Calm your nerves - Use of Vitamin B1 & Thiamine 125mg/ml 100ml for calming nerves

Vitamin B1 was first discovered by Eijkman a Dutch physician in 1897 while working in a military hospital in Java.

Vitamin B1 in the form of Thiamine hydrochloride, is a white crystalline powder with a yeast like odour and a saltish taste. However, in soluble form it is destroyed soon.


Thiamine promotes growth, protects the heart muscle and stimulates brain action. It plays an important role in the normal functioning of the entire nervous system.It aids digestion, especially of carbohydrates. It has a mild diuretic effect that is it increases urine formation.

The vitamin improves peristalsis and helps to prevent constipation. It also helps to maintain the normal blood count and improves circulation and promotes a healthy skin.It protects against the damaging effect of lead poisoning and prevent oedema or food retention It also reduces fatigue, increases stamina and prevent premature ageing and senility by increasing mental alertness.


Wholegrain cereals especially wheat, rice and oats are generally considered to be the best sources of Thiamine. Legumes such as soya beans and Bengal gram are good sources of Thiamine.

Other good sources of this vitamin are vegetables such as dry lotus stems,capsicum,turnip greens and beet greens;food such as apricots and pineapples; nuts as groundnuts, pistachio nuts and mustard seeds; and animal foods like pork ,sheep liver and mutton.


A lack of sufficient Thiamine in the diet can cause loss of appetite, poor digestion, chronic constipation, loss of wight,mental depression, nervous exhaustion and insomnia. It can lead to muscular weakness, leg cramps, slow heartbeat, irritability, defective hydrochloric acid production in the stomach and consequent digestive disorders.

Insufficient supply of Thiamine in the body causes heart muscle to become lazy and fatigued and the auricles or the upper chambers of the heart lose their strength and gradually enlarge.

Prolonged gross deficiency can cause beriberi, neuritis and oedema.Lack of vitamin B1 can slow down circulation of blood to the scalp to the extent that hair may fall and new hair may grow very slow.Deficiency of Thiamine can be induced by excessive use of alcohol, dietary sugar, processed and refined foods.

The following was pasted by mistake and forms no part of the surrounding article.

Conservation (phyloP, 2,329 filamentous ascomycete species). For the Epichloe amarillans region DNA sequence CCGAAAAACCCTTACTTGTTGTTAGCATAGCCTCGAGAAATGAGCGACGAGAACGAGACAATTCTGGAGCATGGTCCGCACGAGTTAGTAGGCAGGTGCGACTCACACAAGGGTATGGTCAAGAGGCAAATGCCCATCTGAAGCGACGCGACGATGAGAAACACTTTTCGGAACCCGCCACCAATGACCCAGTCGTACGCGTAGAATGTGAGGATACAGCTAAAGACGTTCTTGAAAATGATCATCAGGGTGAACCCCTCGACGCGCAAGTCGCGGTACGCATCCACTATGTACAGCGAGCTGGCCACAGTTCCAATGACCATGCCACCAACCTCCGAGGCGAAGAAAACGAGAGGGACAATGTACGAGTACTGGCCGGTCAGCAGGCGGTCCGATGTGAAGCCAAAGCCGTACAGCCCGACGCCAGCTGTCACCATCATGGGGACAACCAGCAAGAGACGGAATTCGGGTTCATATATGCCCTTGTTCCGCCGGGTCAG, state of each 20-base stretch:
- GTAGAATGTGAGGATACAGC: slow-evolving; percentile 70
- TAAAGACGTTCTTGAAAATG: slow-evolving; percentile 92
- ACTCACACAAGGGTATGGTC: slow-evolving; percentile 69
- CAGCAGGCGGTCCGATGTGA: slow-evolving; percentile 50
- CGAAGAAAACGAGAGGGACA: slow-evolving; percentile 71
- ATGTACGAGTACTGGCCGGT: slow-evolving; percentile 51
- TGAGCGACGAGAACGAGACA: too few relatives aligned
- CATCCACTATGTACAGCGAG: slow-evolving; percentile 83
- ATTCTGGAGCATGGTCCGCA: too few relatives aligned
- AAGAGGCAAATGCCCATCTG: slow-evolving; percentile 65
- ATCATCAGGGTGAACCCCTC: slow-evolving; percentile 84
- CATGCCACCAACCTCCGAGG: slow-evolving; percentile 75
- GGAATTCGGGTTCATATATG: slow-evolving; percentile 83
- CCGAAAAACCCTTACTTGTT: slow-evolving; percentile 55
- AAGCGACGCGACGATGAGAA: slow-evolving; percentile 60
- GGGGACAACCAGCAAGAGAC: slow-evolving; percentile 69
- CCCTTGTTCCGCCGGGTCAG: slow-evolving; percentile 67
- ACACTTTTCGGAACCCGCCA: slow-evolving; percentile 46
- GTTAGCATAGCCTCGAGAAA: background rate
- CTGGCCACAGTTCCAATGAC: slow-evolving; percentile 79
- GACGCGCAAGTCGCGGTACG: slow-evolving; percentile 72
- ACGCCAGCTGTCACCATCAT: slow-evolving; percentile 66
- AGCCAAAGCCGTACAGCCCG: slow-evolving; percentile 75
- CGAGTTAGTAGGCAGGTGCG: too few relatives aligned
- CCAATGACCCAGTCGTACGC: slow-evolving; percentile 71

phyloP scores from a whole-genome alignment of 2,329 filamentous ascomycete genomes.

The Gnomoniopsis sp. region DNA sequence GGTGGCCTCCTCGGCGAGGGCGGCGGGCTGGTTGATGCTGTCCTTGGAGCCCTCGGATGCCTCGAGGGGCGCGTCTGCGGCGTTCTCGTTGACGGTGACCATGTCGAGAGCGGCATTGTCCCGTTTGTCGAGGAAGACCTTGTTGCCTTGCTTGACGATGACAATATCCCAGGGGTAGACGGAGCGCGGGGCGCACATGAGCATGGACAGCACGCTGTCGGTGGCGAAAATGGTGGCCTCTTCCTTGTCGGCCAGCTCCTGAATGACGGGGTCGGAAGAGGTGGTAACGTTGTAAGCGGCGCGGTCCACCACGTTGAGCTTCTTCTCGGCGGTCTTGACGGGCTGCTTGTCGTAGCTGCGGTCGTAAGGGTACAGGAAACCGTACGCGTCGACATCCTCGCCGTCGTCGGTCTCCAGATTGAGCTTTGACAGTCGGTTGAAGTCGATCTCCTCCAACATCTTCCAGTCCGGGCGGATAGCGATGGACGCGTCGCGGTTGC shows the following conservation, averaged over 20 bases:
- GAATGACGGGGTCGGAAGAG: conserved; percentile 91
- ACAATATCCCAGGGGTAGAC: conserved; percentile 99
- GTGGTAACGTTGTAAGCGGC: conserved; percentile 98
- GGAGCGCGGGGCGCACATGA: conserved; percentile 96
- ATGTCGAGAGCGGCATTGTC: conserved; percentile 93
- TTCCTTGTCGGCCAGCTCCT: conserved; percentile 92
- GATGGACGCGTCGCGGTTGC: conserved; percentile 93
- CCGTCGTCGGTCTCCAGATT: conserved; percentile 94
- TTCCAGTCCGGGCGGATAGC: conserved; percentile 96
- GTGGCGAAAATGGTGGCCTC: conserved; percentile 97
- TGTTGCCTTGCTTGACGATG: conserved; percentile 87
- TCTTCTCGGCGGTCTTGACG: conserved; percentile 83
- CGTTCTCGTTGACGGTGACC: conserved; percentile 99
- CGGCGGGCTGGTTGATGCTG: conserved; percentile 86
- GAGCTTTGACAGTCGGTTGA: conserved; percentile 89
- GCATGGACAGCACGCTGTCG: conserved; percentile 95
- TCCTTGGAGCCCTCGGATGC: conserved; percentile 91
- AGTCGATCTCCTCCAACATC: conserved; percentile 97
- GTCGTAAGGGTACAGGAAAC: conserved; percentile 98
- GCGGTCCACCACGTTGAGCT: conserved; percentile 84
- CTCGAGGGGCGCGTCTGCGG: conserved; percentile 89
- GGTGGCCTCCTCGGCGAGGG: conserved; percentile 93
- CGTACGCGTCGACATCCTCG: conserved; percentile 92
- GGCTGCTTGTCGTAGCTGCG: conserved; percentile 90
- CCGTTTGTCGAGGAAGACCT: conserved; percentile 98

Thiamine is beneficial in the treatment of constipation and other digestive disorders, neuritis and other nervous troubles as well as mental depression.

It is life saving in the treatment of cardiovascular disease related to beriberi and infantile beriberi

Thiamine is also used with beneficial results in the treatment of alcoholism, insomnia and stress.
Vitamin B1 is indispensable for the metabolism of carbohydrates and the cells of the nervous system are entirely dependent on carbohydrates for their energy requirement.

The primary role of vitamin B1 is to ensure energy for nerve cells and to protect them from harm. This vitamin is used therapeutically in neurological disorders with muscular weakness and cramps.

It is particularly useful in all painful conditions like neuritis and polyneuritis, rheumatic neuralgias, sciatica and rheumatic pain.

Vitamin B1 deficiency may complicate existing heart disease. Therapeutic doses of vitamin B1 have been found especially beneficial in beriberi related heart disease which is caused by gross malnutrition and is commonly prevalent in chronic alcoholics.

Vitamin B1 is is particularly useful for carbohydrate and protein indigestion, loss of appetite, flatulence, constipation and and abdominal distension.
Other members of vitamin B group are Vitamin B2,Vitamin B3,Vitamin B5, Vitamin B6,Vitamin B8,Vitamin B9,Vitamin 12, Choline and Inositol.


There is no known toxic effect of Thiamine. Any excess is excreted in the urine and not stored in any degree in the tissues or organs.

However, rare symptoms of overdose include tremors, herps,oedema, nervousness, rapid heartbeat and allergies. In rare cases,excessive supply of this vitamin may also adversely affect thyroid and insulin production.

Source: Jackobian forum

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